By David Jen
A sustainable office tower in Singapore, distinguished by a sweeping environmental veil at its base, broke ground in 2021, continuing the country’s next-generation integrations of urban and natural spaces.
Designed by architecture and design firm NBBJ, the new Keppel South Central tower will provide 33 stories of office and commercial space, including traditional offices, flexible workspaces, health and well-being facilities, an outdoor pool, and public amenities such as retail spaces, cafes, and a rooftop restaurant and bar, according to NBBJ press material. (Keppel is a global asset manager).
“Embracing the future of the built environment with sustainable design and incorporating a large public plaza as the social heart of the project, we aim to add vibrancy to the neighborhood, advance Singapore’s strategic sustainability efforts, and reinforce Keppel’s position as innovation leader in the real estate market,” says Timothy Johnson, FAIA, a partner at NBBJ, in the press material.
When the project is complete near the end of 2024, the distinctive environmental veil will capture rainwater for landscaping uses and help shield the building from direct sunlight, reducing its cooling loads. At ground level, the veil will curve outward to create a sheltered, open-air plaza that extends naturally from the building. Roof-mounted photovoltaics will power public-space lighting and the plaza’s air-circulation fans.
“Rising approximately 18 meters from the ground, the canopy extending from the building’s unique architectural form invigorates those under its cover with feelings of being outdoors yet protected from the elements,” writes NBBJ.
The integrated natural plaza continues Singapore’s larger development strategy to become the world’s first “City in Nature.”
The 275 sq mi island city state, about a fifth the size of Rhode Island, manages to maintain a population of about 5.5 million people while still setting aside almost half its land as green space, often ranking highly in livability indexes alongside less densely populated cities.
“When we think about high density, we tend to imagine concrete jungles,” said Khoo Teng Chye, the executive director of Singapore’s Centre for Liveable Cities, during a 2017 Architecture as Urban Ecosystem symposium. “In the case of Singapore, our approach to greenery is not about planting lots of trees, but how greening is in tandem with urban planning and development.”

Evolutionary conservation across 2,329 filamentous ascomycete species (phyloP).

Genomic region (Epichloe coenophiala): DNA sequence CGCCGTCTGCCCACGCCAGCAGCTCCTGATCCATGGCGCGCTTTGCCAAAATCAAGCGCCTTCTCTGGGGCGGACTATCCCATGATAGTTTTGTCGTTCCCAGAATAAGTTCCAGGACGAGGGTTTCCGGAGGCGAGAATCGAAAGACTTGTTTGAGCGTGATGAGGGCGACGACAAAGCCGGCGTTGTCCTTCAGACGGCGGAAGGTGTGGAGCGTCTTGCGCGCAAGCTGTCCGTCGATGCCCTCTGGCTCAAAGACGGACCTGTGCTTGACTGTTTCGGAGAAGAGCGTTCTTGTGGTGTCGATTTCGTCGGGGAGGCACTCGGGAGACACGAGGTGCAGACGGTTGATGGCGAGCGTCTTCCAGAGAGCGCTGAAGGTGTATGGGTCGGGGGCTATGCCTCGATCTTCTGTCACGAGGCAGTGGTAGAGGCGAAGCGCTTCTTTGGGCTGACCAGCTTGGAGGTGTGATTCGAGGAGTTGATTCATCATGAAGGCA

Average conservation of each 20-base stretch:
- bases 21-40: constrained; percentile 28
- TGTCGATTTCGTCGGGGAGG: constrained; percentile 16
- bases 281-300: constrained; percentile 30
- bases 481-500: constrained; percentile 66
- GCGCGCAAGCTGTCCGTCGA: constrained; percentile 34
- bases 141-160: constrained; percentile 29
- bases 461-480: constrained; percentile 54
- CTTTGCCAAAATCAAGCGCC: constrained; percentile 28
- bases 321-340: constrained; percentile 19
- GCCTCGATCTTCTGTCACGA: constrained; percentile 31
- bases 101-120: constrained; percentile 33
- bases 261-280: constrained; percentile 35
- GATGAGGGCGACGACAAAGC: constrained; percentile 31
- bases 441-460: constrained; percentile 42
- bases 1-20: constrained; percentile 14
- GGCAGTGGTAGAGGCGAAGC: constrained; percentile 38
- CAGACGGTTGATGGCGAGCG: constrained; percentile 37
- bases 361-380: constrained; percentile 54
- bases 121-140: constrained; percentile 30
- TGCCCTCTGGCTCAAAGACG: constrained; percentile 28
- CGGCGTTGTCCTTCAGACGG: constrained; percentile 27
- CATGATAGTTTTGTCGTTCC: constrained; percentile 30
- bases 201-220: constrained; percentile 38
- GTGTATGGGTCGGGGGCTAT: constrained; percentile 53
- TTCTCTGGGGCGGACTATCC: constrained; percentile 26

Chye went on to describe a top-down, systematic approach comprising a parks hierarchy, greenery standards, and a set of policies and incentives to promote green buffers and skyrise greenery.
Apart from the new Keppel project, the country’s efforts can be seen, for example, in Jewel Changi Airport, which opened in 2019 with the world’s tallest indoor waterfall. Known as the HSBC Rain Vortex, the conical water feature pours water from 40 m high into the Shiseido Forest Valley, an indoor forest complete with its own trail system and the occasional transit of the airport’s Skytrain.
In shape and magnitude, the rain vortex somewhat echoes the “supertree” structures in Singapore’s Gardens by the Bay, opened in 2012, which serve as humid-air exhaust vents that help control the dry Mediterranean climate inside the garden’s two biodomes.
“This is an exciting area where there are tremendous opportunities and challenges for research,” continued Chye. “There will be questions of why we need a City in Nature, whether it is for health, resilience, or aesthetic reasons, hence we need a better understanding in many of these areas.”
This article is published by Civil Engineering Online.